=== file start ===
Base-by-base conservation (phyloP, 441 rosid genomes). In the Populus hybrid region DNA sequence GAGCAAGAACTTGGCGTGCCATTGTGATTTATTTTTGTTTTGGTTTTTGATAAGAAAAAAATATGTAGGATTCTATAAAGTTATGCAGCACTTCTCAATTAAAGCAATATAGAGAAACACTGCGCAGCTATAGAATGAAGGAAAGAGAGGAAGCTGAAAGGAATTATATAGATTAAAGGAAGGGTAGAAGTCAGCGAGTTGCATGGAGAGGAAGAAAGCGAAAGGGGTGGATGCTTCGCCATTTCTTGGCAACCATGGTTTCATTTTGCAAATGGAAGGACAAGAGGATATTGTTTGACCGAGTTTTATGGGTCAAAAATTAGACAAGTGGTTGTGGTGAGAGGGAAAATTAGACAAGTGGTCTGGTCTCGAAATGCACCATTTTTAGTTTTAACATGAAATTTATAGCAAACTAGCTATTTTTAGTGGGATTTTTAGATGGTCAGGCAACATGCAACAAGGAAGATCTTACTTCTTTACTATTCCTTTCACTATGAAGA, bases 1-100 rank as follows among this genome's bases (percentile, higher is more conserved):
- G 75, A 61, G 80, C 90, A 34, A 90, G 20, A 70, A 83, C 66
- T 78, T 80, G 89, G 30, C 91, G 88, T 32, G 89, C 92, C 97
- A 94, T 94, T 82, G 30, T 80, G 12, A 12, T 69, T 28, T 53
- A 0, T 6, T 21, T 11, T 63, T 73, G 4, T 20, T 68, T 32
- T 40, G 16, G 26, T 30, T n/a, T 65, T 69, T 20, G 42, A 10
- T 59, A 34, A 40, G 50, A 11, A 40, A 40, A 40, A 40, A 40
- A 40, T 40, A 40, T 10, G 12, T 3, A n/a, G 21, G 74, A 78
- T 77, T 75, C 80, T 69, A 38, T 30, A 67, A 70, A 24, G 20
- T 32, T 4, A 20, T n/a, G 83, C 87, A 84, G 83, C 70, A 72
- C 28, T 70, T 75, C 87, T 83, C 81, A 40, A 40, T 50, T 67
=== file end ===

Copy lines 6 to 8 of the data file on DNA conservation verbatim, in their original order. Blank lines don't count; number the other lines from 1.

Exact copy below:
- T 40, G 16, G 26, T 30, T n/a, T 65, T 69, T 20, G 42, A 10
- T 59, A 34, A 40, G 50, A 11, A 40, A 40, A 40, A 40, A 40
- A 40, T 40, A 40, T 10, G 12, T 3, A n/a, G 21, G 74, A 78